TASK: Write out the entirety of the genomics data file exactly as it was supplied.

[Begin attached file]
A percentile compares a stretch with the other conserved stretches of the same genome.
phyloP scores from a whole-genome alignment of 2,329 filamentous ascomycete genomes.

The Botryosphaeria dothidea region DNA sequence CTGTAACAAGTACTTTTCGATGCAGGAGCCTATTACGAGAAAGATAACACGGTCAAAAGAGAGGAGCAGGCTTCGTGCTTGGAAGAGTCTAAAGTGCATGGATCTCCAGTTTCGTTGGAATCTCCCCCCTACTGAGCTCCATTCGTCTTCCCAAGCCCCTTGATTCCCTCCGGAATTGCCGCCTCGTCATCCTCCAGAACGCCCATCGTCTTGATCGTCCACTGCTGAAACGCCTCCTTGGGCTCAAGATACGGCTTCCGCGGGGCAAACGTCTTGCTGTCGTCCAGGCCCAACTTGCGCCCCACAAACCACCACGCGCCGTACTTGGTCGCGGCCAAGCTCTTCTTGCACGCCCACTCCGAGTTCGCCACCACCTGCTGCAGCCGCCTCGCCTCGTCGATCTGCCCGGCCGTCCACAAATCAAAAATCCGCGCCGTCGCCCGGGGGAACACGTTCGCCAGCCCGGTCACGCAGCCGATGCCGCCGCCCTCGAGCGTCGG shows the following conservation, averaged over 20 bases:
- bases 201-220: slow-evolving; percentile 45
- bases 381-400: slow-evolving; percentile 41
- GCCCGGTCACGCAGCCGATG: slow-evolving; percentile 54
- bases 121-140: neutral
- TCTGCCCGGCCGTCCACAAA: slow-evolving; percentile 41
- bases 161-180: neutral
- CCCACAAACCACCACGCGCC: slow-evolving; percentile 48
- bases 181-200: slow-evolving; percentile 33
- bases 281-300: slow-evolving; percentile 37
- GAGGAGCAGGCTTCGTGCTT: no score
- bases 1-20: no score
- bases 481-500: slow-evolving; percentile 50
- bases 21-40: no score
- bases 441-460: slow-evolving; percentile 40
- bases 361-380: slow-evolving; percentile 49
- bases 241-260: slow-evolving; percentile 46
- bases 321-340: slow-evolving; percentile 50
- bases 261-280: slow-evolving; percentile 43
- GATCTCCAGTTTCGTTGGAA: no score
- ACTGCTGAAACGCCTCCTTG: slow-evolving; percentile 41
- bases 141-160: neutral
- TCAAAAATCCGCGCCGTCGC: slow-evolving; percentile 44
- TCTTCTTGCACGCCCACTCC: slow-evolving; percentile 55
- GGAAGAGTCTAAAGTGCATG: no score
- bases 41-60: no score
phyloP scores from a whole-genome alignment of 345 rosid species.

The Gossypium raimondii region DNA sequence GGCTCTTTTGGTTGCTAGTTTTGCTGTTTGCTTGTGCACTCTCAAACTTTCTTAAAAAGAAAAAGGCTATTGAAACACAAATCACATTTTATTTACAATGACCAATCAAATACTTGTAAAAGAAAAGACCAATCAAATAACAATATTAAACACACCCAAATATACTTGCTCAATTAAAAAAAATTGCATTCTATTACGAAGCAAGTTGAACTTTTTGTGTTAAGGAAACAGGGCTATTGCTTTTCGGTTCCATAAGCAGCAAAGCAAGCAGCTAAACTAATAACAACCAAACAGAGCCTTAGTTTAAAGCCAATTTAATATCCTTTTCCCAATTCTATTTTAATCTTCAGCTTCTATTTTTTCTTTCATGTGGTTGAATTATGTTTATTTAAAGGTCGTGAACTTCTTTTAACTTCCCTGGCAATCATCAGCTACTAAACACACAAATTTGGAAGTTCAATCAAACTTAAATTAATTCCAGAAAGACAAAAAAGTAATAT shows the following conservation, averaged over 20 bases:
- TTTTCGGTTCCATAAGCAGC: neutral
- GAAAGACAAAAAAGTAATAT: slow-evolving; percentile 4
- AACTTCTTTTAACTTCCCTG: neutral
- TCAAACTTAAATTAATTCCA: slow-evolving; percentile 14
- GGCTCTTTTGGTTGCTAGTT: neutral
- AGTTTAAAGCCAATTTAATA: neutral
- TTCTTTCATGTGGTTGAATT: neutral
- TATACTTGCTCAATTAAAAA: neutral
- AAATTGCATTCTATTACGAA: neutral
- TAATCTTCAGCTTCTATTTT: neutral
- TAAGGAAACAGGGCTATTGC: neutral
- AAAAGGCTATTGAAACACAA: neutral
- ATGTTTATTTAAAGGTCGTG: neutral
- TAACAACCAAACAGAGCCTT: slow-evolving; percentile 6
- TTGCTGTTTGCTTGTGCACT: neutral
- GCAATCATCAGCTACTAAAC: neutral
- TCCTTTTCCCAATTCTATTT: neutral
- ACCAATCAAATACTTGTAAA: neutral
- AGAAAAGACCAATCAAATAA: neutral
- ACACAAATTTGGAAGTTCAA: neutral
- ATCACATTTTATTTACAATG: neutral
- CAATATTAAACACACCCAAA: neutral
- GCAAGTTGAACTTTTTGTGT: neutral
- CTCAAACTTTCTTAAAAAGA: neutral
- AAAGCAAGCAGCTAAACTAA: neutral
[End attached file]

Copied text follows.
A percentile compares a stretch with the other conserved stretches of the same genome.
phyloP scores from a whole-genome alignment of 2,329 filamentous ascomycete genomes.

The Botryosphaeria dothidea region DNA sequence CTGTAACAAGTACTTTTCGATGCAGGAGCCTATTACGAGAAAGATAACACGGTCAAAAGAGAGGAGCAGGCTTCGTGCTTGGAAGAGTCTAAAGTGCATGGATCTCCAGTTTCGTTGGAATCTCCCCCCTACTGAGCTCCATTCGTCTTCCCAAGCCCCTTGATTCCCTCCGGAATTGCCGCCTCGTCATCCTCCAGAACGCCCATCGTCTTGATCGTCCACTGCTGAAACGCCTCCTTGGGCTCAAGATACGGCTTCCGCGGGGCAAACGTCTTGCTGTCGTCCAGGCCCAACTTGCGCCCCACAAACCACCACGCGCCGTACTTGGTCGCGGCCAAGCTCTTCTTGCACGCCCACTCCGAGTTCGCCACCACCTGCTGCAGCCGCCTCGCCTCGTCGATCTGCCCGGCCGTCCACAAATCAAAAATCCGCGCCGTCGCCCGGGGGAACACGTTCGCCAGCCCGGTCACGCAGCCGATGCCGCCGCCCTCGAGCGTCGG shows the following conservation, averaged over 20 bases:
- bases 201-220: slow-evolving; percentile 45
- bases 381-400: slow-evolving; percentile 41
- GCCCGGTCACGCAGCCGATG: slow-evolving; percentile 54
- bases 121-140: neutral
- TCTGCCCGGCCGTCCACAAA: slow-evolving; percentile 41
- bases 161-180: neutral
- CCCACAAACCACCACGCGCC: slow-evolving; percentile 48
- bases 181-200: slow-evolving; percentile 33
- bases 281-300: slow-evolving; percentile 37
- GAGGAGCAGGCTTCGTGCTT: no score
- bases 1-20: no score
- bases 481-500: slow-evolving; percentile 50
- bases 21-40: no score
- bases 441-460: slow-evolving; percentile 40
- bases 361-380: slow-evolving; percentile 49
- bases 241-260: slow-evolving; percentile 46
- bases 321-340: slow-evolving; percentile 50
- bases 261-280: slow-evolving; percentile 43
- GATCTCCAGTTTCGTTGGAA: no score
- ACTGCTGAAACGCCTCCTTG: slow-evolving; percentile 41
- bases 141-160: neutral
- TCAAAAATCCGCGCCGTCGC: slow-evolving; percentile 44
- TCTTCTTGCACGCCCACTCC: slow-evolving; percentile 55
- GGAAGAGTCTAAAGTGCATG: no score
- bases 41-60: no score
phyloP scores from a whole-genome alignment of 345 rosid species.

The Gossypium raimondii region DNA sequence GGCTCTTTTGGTTGCTAGTTTTGCTGTTTGCTTGTGCACTCTCAAACTTTCTTAAAAAGAAAAAGGCTATTGAAACACAAATCACATTTTATTTACAATGACCAATCAAATACTTGTAAAAGAAAAGACCAATCAAATAACAATATTAAACACACCCAAATATACTTGCTCAATTAAAAAAAATTGCATTCTATTACGAAGCAAGTTGAACTTTTTGTGTTAAGGAAACAGGGCTATTGCTTTTCGGTTCCATAAGCAGCAAAGCAAGCAGCTAAACTAATAACAACCAAACAGAGCCTTAGTTTAAAGCCAATTTAATATCCTTTTCCCAATTCTATTTTAATCTTCAGCTTCTATTTTTTCTTTCATGTGGTTGAATTATGTTTATTTAAAGGTCGTGAACTTCTTTTAACTTCCCTGGCAATCATCAGCTACTAAACACACAAATTTGGAAGTTCAATCAAACTTAAATTAATTCCAGAAAGACAAAAAAGTAATAT shows the following conservation, averaged over 20 bases:
- TTTTCGGTTCCATAAGCAGC: neutral
- GAAAGACAAAAAAGTAATAT: slow-evolving; percentile 4
- AACTTCTTTTAACTTCCCTG: neutral
- TCAAACTTAAATTAATTCCA: slow-evolving; percentile 14
- GGCTCTTTTGGTTGCTAGTT: neutral
- AGTTTAAAGCCAATTTAATA: neutral
- TTCTTTCATGTGGTTGAATT: neutral
- TATACTTGCTCAATTAAAAA: neutral
- AAATTGCATTCTATTACGAA: neutral
- TAATCTTCAGCTTCTATTTT: neutral
- TAAGGAAACAGGGCTATTGC: neutral
- AAAAGGCTATTGAAACACAA: neutral
- ATGTTTATTTAAAGGTCGTG: neutral
- TAACAACCAAACAGAGCCTT: slow-evolving; percentile 6
- TTGCTGTTTGCTTGTGCACT: neutral
- GCAATCATCAGCTACTAAAC: neutral
- TCCTTTTCCCAATTCTATTT: neutral
- ACCAATCAAATACTTGTAAA: neutral
- AGAAAAGACCAATCAAATAA: neutral
- ACACAAATTTGGAAGTTCAA: neutral
- ATCACATTTTATTTACAATG: neutral
- CAATATTAAACACACCCAAA: neutral
- GCAAGTTGAACTTTTTGTGT: neutral
- CTCAAACTTTCTTAAAAAGA: neutral
- AAAGCAAGCAGCTAAACTAA: neutral